The City Council is expected to take a significant vote Thursday, setting itself up for another battle against the Adams administration. This time, it is over the administration’s failure to expand the housing voucher program.
The vote will be on a resolution to “authorize the Speaker to commence legal action on behalf of the New York City Council to compel the Mayor and his Administration to implement CityFHEPS reform laws.”
The council had initially gave the administration a Feb. 7 deadline to implement the changes, warning it was prepared to sue the city if it did not comply. CityFHEPS is a rental assistance voucher program that helps homeless New Yorkers access apartments. The program was expanded last year to also include New Yorkers facing eviction, as the city’s shelter system faced a breaking point from the arrival of thousands of asylum seekers.
The new law took effect last month but the Adams administration has refused to fund the changes.
"The City has a responsibility to comply with local laws and the Council must maintain its legal options to ensure compliance,” said Rendy Desamours, a City Council spokesperson.
The council statement goes on to note that the changes to the program help struggling New Yorkers. Some of the other changes made to the program include prohibiting the city from deducting a utility allowance from the voucher and the removal of the 90-day rule, which Adams eliminated through an executive order. The rule initially required people to stay in a shelter for three months before becoming eligible for a voucher.
However, Mayor Adams and his administration maintain that the expansion of the program is too costly and creates more competition for housing.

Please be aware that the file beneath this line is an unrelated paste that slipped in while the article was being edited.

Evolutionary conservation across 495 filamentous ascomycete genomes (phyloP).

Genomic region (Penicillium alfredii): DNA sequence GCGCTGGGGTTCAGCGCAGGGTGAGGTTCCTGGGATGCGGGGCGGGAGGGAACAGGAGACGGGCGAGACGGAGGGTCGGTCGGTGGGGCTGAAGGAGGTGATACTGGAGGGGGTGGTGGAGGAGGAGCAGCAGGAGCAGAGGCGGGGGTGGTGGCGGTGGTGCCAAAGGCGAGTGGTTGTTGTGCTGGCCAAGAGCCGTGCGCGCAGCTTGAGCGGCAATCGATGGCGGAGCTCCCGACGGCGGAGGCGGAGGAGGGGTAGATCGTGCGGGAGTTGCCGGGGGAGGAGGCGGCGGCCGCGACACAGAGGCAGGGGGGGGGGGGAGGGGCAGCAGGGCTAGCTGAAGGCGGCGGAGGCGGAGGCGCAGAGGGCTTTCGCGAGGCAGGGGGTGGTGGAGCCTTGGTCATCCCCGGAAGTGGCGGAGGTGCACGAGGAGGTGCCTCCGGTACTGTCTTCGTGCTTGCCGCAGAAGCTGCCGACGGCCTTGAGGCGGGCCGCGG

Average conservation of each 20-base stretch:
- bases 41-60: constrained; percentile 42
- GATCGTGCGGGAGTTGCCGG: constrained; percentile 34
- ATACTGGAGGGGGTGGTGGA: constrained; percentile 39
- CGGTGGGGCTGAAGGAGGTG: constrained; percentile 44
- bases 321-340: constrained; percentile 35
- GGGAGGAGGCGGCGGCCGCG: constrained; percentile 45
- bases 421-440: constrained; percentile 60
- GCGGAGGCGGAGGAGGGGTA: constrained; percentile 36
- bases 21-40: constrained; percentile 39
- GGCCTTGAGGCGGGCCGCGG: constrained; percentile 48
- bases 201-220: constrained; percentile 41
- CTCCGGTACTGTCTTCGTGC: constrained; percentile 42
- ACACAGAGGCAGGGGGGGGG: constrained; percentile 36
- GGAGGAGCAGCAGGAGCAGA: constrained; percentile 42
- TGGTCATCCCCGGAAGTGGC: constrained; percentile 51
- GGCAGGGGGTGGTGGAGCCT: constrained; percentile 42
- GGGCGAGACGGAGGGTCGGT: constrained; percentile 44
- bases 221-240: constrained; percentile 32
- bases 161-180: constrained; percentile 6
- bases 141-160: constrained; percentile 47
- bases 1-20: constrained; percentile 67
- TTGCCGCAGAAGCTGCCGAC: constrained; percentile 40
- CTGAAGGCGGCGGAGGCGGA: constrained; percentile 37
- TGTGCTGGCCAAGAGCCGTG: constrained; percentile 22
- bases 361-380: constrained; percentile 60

“[T]his legislation will add $17 billion onto the backs of our taxpayers. Simultaneously, it will make it harder for New Yorkers in shelter to move into permanent housing at a time when there are 10,000 households in shelter that are eligible for CityFHEPS and thousands of asylum seekers continue to arrive in our city every week,” a City Hall spokesperson said in a statement Wednesday.
The spokesperson added that fully funding the program “will only force more painful budget cuts onto working-class New Yorkers.”
The move by the City Council is just the latest in the ongoing political fight between the two branches of City Hall. The council won a resounding victory on two public safety bills just last week, voting to override two mayoral vetoes.
Even as tensions remain, the Adams administration seems hopeful they can come to a mutual understanding on the rental voucher program.
“We always seek to work collaboratively with our colleagues at the City Council, and look forward to identifying more areas of common ground to support New Yorkers experiencing homelessness, including an aggressive, citywide effort to build more housing in every neighborhood,” added the City Hall spokesperson.
The resolution will first be voted on in the General Welfare Committee Chaired by Councilwoman Diana Ayala, who has been critical of Adams’ position on the program. If voted out of committee, the measure will go to a full floor vote at Thursday’s stated meeting. The legal action could come in a form of a lawsuit or some other court action.